Violence against health workers in Family Medicine Centers

Nouf Al-Turki, Ayman AM Afify, Mohammed AlAteeq

Prince Sultan Medical Military City Program – Riyadh


Background: Health care violence is a significant worldwide problem with negative consequences on both the safety and well-being of health care workers as well as workplace activities. Reports examining health care violence in Saudi Arabia are limited and the results are conflicting.
Objective: To estimate the prevalence and determine the demographic and occupational characteristics associated with workplace violence in primary care centers in Riyadh, Saudi Arabia.
Methods: A cross-sectional study included 270 health care workers in 12 family medicine centers in Riyadh during November and December 2014. A structured self-administered questionnaire was used to estimate the frequency, timing, causes, reactions, and consequences of workplace violence plus participants’ demographic and occupational data.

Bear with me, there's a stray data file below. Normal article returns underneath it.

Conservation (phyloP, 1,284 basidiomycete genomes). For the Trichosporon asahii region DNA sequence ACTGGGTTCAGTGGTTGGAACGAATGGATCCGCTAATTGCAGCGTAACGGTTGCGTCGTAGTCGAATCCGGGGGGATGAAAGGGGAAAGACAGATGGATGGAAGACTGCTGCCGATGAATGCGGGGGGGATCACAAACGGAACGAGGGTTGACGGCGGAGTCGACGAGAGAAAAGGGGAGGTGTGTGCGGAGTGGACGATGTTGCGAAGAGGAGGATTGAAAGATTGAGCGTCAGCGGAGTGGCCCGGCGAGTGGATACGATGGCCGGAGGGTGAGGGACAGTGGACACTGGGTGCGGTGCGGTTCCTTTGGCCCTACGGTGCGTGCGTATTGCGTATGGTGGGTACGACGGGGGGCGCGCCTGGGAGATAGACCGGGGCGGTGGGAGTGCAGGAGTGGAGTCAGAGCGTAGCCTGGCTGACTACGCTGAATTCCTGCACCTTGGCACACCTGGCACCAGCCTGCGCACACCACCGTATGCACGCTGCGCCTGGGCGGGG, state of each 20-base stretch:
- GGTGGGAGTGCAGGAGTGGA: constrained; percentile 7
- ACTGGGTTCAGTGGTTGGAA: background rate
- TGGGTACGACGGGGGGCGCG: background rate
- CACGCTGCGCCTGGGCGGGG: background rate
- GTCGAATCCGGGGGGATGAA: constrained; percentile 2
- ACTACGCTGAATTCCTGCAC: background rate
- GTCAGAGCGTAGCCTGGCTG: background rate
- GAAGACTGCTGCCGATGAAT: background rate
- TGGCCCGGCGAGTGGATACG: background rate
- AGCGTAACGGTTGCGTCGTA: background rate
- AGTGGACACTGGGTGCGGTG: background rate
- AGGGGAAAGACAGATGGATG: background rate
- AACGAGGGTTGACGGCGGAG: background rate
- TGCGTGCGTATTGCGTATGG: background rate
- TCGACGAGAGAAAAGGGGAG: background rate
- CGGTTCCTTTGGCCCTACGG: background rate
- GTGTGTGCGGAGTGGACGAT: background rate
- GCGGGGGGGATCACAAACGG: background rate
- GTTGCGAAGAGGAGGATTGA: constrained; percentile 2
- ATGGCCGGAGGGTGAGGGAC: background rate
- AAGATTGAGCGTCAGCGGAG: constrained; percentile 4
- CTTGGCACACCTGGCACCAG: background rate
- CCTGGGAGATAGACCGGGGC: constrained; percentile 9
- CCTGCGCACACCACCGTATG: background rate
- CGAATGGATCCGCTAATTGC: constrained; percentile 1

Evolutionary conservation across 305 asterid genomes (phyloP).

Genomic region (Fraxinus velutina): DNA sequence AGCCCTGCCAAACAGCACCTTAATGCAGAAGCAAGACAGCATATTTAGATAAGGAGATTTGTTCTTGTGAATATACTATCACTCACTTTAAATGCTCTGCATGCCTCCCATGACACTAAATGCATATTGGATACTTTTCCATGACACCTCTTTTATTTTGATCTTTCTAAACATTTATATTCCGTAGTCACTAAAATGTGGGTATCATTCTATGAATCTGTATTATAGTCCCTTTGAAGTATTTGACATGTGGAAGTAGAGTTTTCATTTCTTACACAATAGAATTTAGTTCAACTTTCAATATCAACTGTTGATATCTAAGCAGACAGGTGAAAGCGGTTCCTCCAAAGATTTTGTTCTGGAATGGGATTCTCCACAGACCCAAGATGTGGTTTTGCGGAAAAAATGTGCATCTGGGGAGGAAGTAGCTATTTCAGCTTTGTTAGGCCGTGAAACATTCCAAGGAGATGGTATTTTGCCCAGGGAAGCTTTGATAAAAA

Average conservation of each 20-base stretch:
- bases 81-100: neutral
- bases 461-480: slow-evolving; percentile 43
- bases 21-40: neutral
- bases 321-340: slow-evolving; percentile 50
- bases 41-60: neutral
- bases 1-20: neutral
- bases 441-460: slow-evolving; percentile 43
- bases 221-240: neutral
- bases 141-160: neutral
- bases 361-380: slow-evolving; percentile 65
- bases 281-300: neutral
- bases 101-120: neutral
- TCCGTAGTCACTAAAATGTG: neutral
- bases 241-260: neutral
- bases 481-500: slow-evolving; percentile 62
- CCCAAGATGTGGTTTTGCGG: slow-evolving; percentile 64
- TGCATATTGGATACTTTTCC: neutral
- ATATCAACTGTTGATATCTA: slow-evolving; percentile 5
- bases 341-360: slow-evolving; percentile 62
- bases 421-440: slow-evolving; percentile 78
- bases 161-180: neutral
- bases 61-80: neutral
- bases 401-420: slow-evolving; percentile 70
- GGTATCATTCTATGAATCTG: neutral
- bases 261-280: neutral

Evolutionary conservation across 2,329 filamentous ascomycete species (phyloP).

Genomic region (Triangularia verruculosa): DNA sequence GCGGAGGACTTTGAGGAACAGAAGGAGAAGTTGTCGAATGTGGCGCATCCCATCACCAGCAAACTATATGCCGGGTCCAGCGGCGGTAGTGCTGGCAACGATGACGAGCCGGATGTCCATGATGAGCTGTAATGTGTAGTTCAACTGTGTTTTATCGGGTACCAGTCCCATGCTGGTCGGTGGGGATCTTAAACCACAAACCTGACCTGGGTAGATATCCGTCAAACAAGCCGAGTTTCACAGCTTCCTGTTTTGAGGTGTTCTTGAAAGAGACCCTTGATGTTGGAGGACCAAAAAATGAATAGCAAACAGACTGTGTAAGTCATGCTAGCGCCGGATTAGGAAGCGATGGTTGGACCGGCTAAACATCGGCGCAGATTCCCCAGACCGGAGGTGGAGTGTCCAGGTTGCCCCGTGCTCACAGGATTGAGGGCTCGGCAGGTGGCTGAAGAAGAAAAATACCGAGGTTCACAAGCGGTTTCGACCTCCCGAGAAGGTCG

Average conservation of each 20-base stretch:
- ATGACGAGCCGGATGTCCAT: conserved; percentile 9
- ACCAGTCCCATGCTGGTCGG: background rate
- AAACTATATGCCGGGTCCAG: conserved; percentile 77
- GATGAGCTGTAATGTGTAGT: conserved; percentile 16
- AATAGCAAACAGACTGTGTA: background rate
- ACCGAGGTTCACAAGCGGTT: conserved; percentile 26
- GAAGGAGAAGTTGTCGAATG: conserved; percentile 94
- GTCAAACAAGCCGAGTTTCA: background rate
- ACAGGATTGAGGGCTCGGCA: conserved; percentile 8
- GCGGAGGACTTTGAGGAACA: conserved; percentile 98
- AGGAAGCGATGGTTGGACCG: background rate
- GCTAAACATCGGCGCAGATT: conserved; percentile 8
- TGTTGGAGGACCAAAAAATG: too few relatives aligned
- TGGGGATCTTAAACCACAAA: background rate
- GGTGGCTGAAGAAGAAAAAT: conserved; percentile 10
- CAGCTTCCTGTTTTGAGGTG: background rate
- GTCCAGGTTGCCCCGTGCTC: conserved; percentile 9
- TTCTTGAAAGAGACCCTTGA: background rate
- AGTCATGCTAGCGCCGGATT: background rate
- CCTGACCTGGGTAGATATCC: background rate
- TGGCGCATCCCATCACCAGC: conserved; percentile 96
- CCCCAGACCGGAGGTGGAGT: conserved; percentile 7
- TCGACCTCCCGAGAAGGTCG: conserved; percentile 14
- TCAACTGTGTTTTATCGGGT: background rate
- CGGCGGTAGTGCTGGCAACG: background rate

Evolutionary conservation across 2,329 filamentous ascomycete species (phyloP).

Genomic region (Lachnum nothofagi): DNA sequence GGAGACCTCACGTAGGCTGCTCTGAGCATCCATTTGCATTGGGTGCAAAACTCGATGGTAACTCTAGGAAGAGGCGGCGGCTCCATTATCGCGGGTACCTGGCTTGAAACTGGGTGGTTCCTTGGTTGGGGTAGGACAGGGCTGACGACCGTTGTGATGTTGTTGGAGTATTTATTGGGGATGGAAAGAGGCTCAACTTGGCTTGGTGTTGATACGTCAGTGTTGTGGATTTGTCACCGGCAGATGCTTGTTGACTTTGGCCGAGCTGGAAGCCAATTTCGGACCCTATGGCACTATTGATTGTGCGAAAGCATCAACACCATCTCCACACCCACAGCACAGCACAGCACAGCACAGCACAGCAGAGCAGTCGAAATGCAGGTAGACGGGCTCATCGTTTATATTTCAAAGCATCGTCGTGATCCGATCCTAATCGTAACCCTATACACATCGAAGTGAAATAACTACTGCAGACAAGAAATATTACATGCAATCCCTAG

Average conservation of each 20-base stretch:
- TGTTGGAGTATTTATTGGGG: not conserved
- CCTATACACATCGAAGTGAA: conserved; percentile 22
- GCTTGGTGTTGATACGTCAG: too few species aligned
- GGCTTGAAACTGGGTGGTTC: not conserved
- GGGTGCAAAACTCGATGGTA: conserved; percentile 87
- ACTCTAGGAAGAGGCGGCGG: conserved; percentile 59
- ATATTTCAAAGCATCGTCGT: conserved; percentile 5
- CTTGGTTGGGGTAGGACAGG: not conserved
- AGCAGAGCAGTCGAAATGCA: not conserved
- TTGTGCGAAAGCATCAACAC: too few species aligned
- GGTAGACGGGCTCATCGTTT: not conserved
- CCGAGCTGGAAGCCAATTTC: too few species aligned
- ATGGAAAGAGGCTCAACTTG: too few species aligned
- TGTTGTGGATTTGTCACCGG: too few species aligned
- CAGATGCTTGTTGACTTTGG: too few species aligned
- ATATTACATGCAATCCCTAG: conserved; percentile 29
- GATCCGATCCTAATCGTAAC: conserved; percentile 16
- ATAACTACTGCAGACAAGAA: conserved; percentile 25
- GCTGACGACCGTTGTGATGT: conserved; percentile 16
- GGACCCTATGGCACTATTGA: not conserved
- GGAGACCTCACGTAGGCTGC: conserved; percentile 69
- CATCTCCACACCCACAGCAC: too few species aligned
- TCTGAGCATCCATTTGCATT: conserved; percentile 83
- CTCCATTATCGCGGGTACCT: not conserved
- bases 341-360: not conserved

Results: A total 123 health care workers (45.6%) experienced some kind of violence over 12 months prior to the study. These included physical (6.5%) and nonphysical violence (99.2%), including verbal violence (94.3%) and intimidation (22.0%). Offenders were patients (71.5%) in the majority of cases, companions (20.3%), or both (3.3%). Almost half (48.0%) of health care workers who experienced violence did nothing, 38.2% actively reported the event, and 13.8% consulted a colleague. A significant association of workplace violence was found with working multiple shifts, evening or night shift, and lack of an encouraging environment to report violence.
Conclusion: Workplace violence is still a significant problem in primary care centers. The high frequency of violence together with underreporting may indicate the inefficiency of the current safety program. More safety programs and training activities for health care workers, efficient reporting system, and zero tolerance policies need to be implemented to minimize workplace violence against health workers.


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